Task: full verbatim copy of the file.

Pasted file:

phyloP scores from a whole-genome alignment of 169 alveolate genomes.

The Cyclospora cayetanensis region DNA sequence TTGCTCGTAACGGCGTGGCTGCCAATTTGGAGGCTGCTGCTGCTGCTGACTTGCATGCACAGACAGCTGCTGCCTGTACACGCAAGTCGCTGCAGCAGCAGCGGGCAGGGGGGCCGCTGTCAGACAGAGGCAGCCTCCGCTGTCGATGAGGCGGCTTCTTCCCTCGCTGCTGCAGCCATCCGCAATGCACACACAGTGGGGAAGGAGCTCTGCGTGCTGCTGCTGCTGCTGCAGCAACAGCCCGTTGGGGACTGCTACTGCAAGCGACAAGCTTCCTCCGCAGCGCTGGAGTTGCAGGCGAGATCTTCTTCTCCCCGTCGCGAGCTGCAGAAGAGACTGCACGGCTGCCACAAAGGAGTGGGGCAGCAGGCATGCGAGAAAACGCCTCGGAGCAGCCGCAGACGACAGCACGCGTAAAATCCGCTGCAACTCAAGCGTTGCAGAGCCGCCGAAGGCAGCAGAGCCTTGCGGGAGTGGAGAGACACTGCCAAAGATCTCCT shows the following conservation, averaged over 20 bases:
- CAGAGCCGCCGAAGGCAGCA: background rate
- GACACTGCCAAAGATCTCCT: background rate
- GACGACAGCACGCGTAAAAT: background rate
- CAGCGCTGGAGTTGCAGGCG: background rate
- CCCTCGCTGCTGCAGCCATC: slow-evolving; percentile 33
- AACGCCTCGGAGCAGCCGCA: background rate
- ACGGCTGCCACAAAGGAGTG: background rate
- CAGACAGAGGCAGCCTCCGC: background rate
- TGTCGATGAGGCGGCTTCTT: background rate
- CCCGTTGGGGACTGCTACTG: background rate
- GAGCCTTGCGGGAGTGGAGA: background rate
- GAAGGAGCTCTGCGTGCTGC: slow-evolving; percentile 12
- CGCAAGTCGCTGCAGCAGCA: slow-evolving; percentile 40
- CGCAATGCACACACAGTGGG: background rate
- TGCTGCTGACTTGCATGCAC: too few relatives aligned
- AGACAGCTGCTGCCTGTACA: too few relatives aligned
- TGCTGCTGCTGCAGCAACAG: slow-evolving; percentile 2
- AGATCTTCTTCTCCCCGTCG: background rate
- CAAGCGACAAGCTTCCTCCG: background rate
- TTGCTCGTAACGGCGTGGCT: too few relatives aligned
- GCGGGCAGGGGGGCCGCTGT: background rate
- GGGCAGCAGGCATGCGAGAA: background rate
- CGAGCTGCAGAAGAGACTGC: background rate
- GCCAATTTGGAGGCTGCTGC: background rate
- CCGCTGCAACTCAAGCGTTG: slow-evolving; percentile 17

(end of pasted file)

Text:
phyloP scores from a whole-genome alignment of 169 alveolate genomes.

The Cyclospora cayetanensis region DNA sequence TTGCTCGTAACGGCGTGGCTGCCAATTTGGAGGCTGCTGCTGCTGCTGACTTGCATGCACAGACAGCTGCTGCCTGTACACGCAAGTCGCTGCAGCAGCAGCGGGCAGGGGGGCCGCTGTCAGACAGAGGCAGCCTCCGCTGTCGATGAGGCGGCTTCTTCCCTCGCTGCTGCAGCCATCCGCAATGCACACACAGTGGGGAAGGAGCTCTGCGTGCTGCTGCTGCTGCTGCAGCAACAGCCCGTTGGGGACTGCTACTGCAAGCGACAAGCTTCCTCCGCAGCGCTGGAGTTGCAGGCGAGATCTTCTTCTCCCCGTCGCGAGCTGCAGAAGAGACTGCACGGCTGCCACAAAGGAGTGGGGCAGCAGGCATGCGAGAAAACGCCTCGGAGCAGCCGCAGACGACAGCACGCGTAAAATCCGCTGCAACTCAAGCGTTGCAGAGCCGCCGAAGGCAGCAGAGCCTTGCGGGAGTGGAGAGACACTGCCAAAGATCTCCT shows the following conservation, averaged over 20 bases:
- CAGAGCCGCCGAAGGCAGCA: background rate
- GACACTGCCAAAGATCTCCT: background rate
- GACGACAGCACGCGTAAAAT: background rate
- CAGCGCTGGAGTTGCAGGCG: background rate
- CCCTCGCTGCTGCAGCCATC: slow-evolving; percentile 33
- AACGCCTCGGAGCAGCCGCA: background rate
- ACGGCTGCCACAAAGGAGTG: background rate
- CAGACAGAGGCAGCCTCCGC: background rate
- TGTCGATGAGGCGGCTTCTT: background rate
- CCCGTTGGGGACTGCTACTG: background rate
- GAGCCTTGCGGGAGTGGAGA: background rate
- GAAGGAGCTCTGCGTGCTGC: slow-evolving; percentile 12
- CGCAAGTCGCTGCAGCAGCA: slow-evolving; percentile 40
- CGCAATGCACACACAGTGGG: background rate
- TGCTGCTGACTTGCATGCAC: too few relatives aligned
- AGACAGCTGCTGCCTGTACA: too few relatives aligned
- TGCTGCTGCTGCAGCAACAG: slow-evolving; percentile 2
- AGATCTTCTTCTCCCCGTCG: background rate
- CAAGCGACAAGCTTCCTCCG: background rate
- TTGCTCGTAACGGCGTGGCT: too few relatives aligned
- GCGGGCAGGGGGGCCGCTGT: background rate
- GGGCAGCAGGCATGCGAGAA: background rate
- CGAGCTGCAGAAGAGACTGC: background rate
- GCCAATTTGGAGGCTGCTGC: background rate
- CCGCTGCAACTCAAGCGTTG: slow-evolving; percentile 17